With the Irish economy set to contract for the second consecutive year, many shoppers are turning to their local shoe store for their next pair of footwear.
According to figures released by the National Retailers’ Federation (NRF), over a third of sales were made online last year, with online sales down from 27.5% of all retail sales in 2015.
The figures are a clear indication of the growing popularity of online shopping in Ireland, with the Irish market set to become one of the fastest growing in Europe next year.
Online sales rose by 5% to €5.5 billion, with an increase of 11% from €5 million to €6.6 billion in the 12 months to the end of March.
Online is a particularly popular channel for shoppers to find and shop, with a third more online shoppers than offline shoppers.
Online sales accounted for over a quarter of all the footwear sales in Ireland in the twelve months to March.
However, with over half of all online sales being made by customers from outside of the country, it is worth remembering that online shoppers are a minority, and that they are largely influenced by what they see online.
“Online sales are a small percentage of the total retail sales, so while online sales are growing, they are not the driving force behind the overall growth in the Irish retail market,” says Michael Smith, director of research at the NRF.
Online shopping has been linked to a range of trends, such as an increase in sales in the fashion and lifestyle sector, with retailers looking to boost their brands with online purchasing.
Online retailers are also looking to increase their share of the retail market, with 40% of online sales in 2019 being made in Ireland.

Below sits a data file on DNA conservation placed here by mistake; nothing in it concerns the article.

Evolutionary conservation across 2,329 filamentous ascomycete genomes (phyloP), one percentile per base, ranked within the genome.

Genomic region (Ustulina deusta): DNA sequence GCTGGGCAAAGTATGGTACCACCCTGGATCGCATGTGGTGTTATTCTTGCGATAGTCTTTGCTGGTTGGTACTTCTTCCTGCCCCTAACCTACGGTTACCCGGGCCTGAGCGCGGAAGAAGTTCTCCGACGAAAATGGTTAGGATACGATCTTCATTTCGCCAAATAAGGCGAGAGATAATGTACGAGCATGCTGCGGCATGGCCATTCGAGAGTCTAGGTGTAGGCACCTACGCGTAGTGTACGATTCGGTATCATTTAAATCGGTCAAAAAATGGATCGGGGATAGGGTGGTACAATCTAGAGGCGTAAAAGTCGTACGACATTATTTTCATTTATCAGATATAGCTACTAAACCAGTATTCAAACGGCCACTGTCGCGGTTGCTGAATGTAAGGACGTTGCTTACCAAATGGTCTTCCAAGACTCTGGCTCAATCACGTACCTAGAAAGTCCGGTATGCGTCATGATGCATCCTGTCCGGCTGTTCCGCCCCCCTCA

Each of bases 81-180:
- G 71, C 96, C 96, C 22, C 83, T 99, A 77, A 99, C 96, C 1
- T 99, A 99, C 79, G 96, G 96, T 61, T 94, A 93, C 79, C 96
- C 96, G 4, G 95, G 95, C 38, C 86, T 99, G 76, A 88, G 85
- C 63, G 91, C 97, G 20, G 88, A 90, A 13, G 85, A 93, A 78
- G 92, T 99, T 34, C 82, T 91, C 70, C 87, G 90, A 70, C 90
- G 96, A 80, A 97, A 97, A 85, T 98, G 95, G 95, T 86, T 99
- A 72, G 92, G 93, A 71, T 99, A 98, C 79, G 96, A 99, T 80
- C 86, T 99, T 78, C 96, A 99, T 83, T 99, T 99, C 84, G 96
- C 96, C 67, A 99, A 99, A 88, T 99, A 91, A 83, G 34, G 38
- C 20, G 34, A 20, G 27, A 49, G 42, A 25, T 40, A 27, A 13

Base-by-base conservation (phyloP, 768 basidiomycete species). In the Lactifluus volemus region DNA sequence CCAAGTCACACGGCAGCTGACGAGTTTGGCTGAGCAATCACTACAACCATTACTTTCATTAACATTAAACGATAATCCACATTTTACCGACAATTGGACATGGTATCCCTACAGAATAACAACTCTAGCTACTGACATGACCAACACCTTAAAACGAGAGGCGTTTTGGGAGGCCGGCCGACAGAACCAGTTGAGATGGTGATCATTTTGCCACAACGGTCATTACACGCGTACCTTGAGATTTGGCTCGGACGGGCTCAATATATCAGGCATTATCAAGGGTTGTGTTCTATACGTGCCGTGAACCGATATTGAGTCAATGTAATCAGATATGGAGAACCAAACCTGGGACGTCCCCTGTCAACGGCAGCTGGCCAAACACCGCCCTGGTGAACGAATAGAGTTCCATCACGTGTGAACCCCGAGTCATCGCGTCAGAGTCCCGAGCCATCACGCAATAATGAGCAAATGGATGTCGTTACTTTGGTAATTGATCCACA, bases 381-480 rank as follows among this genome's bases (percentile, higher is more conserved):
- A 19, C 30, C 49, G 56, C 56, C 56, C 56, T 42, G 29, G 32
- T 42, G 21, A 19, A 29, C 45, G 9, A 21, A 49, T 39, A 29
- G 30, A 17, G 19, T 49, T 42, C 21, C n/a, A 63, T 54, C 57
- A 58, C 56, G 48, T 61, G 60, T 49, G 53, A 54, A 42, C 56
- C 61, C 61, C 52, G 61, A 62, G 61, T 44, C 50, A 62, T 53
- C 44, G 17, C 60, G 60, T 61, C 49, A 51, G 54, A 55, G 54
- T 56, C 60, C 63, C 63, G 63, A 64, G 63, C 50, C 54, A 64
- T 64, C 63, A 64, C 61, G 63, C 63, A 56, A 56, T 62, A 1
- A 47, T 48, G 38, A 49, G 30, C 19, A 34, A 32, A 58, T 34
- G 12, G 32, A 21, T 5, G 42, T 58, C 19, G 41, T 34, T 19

In addition, there are more online retailers than offline retail outlets in the country.
“Online retailers such as Foot Locker and The Foot Locks are taking advantage of the growth in online shopping and are taking over the majority of retail outlets, with this being the case with more than half of the online sales,” says Mr Smith.
Online shoppers tend to spend their money online, but also take advantage of social media.
“It’s becoming more common for people to take advantage at home by shopping online and to post their purchases and other items on social media,” he says.
“These types of shopping are very appealing to consumers who don’t normally shop in the physical retail space.”
Online shopping continues to attract customers from around the world, with China becoming the largest source of online shoppers last year.
A significant portion of the global market for shoes was represented by online sales, with only a handful of countries accounting for a significant portion.
In 2016, the European Commission said that the number of people who use online shopping services had increased from 2.6% of the market in 2014 to 3.5%, which is a huge increase for an industry that was already experiencing rapid growth.
Online retailing is growing at a rate of over 20% a year, but is projected to increase to over 20%, according to the NRI.
“The online shopping industry in Ireland has seen a rapid growth in recent years, with both online and offline retailing expanding exponentially and this growth is reflected in the increase in retail sales,” said Mr Smith in a statement.
“This growth has been driven by an increased demand for online shopping, as well as the growing appeal of a range on-line brands and the increasing number of products available online.”
The National Retailer’s Federation estimates that there will be a 20% growth in sales within the next three years, which would put the number in the UK as the country with the fastest growth, with sales expected to be up 30% in 2020.
Sales of footwear are also expected to continue to grow in the future, with shoes increasing by 5.4% in 2019, according to figures from the National Federation of Independent Business.
This is due to a combination of a stronger domestic economy, a growing number of consumers and the rising popularity of social networking sites such as Facebook.